“One cynical, but plausible, explanation is that active trading is the mutual fund manager’s “raison d’être.” If an inactively traded mutual fund does well, it may be concluded that the manager’s services were superfluous; if it does poorly, the manager will be blamed for inaction. On the other hand, if an actively traded fund does well, the manager is a hero; but, if it does poorly, it can be said that the manager at least tried.”
OK so cutting down activity is probably a good thing. But are some other edges you have over fund managers like Lynch?
What do you do for work? You likely work in an industry which has multiple public companies, all of which you have a certain level of knowledge about.
Lynch uses the example of pharmaceutical company, GlaxoSmithKline and their hugely popular ulcer product, Tagamet. He imagines that nurses and druggist were writing prescriptions for Tagamet all day. Had they decided to buy GlaxoSmithKline on the popularity of Tagamet, they would have made six times their money.
“Tagamet was doing an amazing job of curing ulcers and it was a wonderful pill for the company because if you stopped taking it the ulcer came back. It would have been a crummy product if where you took it for a buck it went away.
“But you could have bought it two years after the product was on the market and made five or six times your money. All the druggists all the nurses all the people, millions of people saw this product and their out buying oil companies, or drilling.”
Bigger Isn’t Always Better
OK, what about another edge? Your size.
I’m going to assume you don’t have millions at your disposal to invest. You might have thousands, maybe even hundreds of thousands. And this is the absolute prefect size to take on the big boys.
Let me repeat, having a lot of cash adds absolutely nothing to your returns. In fact, there is a point where too much cash can actually reduce your performance.
A 2002 paper, ‘Does Fund Size Erode Performance?’, decided to look at this very relations – size and returns.
Researchers before them believed there was a negative correlation between size and returns because of transaction costs and liquidity problems. Meaning large funds, which were fully invested, couldn’t put all their money in their best ideas. They had to also invest in so-so ideas to remain fully invested (of course there’s no reason to be fully invested anyway).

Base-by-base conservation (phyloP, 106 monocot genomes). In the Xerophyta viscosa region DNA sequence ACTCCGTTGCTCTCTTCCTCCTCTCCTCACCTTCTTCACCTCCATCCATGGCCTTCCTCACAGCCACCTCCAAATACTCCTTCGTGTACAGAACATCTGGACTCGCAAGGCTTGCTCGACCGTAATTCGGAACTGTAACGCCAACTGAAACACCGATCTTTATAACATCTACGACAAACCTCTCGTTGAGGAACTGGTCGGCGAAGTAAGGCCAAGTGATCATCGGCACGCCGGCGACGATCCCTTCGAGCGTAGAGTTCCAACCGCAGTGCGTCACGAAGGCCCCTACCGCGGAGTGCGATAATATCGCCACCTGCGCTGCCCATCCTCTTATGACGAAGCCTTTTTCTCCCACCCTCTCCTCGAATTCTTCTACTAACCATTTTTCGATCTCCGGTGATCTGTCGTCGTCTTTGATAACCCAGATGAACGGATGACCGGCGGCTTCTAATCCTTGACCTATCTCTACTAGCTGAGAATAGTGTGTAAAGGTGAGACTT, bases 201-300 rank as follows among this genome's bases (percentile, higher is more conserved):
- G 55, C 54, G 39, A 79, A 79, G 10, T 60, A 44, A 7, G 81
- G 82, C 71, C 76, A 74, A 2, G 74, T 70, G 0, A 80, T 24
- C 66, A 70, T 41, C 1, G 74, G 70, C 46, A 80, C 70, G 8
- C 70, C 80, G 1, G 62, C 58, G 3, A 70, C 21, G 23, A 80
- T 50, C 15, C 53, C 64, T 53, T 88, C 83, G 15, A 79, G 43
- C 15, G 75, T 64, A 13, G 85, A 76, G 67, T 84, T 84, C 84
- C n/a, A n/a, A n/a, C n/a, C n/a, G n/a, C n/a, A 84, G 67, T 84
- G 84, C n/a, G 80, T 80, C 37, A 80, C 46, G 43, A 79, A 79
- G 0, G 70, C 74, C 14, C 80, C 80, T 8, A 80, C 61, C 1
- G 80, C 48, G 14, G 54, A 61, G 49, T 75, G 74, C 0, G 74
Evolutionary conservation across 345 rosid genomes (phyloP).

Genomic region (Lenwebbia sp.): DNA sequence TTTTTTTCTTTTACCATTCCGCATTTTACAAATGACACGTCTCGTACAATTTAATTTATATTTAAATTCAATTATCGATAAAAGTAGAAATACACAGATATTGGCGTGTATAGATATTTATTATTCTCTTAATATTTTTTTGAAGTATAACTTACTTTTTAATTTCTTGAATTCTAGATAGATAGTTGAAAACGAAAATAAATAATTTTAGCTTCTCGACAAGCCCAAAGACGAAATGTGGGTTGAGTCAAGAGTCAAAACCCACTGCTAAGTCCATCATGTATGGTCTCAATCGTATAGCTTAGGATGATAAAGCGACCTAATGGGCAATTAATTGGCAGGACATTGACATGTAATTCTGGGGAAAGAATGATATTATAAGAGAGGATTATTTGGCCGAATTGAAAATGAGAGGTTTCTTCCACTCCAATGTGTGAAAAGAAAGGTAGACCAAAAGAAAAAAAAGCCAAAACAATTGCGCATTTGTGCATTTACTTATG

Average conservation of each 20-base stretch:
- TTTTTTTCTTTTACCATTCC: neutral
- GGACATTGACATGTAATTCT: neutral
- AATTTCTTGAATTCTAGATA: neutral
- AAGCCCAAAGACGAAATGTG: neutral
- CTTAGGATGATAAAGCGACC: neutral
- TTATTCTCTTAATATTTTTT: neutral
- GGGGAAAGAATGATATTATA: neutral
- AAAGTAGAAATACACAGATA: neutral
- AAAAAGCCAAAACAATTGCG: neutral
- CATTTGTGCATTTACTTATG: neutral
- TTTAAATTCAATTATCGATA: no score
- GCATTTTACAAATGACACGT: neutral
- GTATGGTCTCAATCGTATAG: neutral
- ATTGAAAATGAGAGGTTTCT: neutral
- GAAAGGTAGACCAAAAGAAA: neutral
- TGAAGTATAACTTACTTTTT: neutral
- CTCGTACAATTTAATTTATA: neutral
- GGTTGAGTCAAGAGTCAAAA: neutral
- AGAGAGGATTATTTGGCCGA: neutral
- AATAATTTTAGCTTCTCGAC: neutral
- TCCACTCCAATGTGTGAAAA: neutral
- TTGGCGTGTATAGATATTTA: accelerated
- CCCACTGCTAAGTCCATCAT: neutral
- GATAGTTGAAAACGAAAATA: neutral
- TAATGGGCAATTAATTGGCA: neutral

However the 2002 paper believed size eroded performance primarily due to liquidity.
“…we find that the effect of fund size on performance is most pronounced for 27 funds that play small cap stocks. This suggests that liquidity is an important reason behind why size erodes performance.”
Again, put yourself in the fund manager’s position. You have hundreds of millions to invest. But because there are only so many stocks with large enough volumes, you are limited to some of the biggest stocks on the market. This leaves plenty of undervalued investments for the savvy individual investors.
Even Mr Buffett acknowledges that his size limits his returns. Buffett said in a 1999 Businessweek interview:
“If I was running $1 million today, or $10 million for that matter, I’d be fully invested. Anyone who says that size does not hurt investment performance is selling. The highest rates of return I’ve ever achieved were in the 1950s. I killed the Dow.
“You ought to see the numbers. But I was investing peanuts then. It’s a huge structural advantage not to have a lot of money. I think I could make you 50% a year on $1 million. No, I know I could. I guarantee that.”
So rather than copy institutional investors, why not take advantage. As Lynch explains:
“I think the fact that institutions dominate the market today is a positive for small investors. These institutions push stocks on unusual lows and push them on unusual highs. For someone [small investors], they can sit back and have their own opinion and know something about an industry, this is a positive. It’s not a negative.”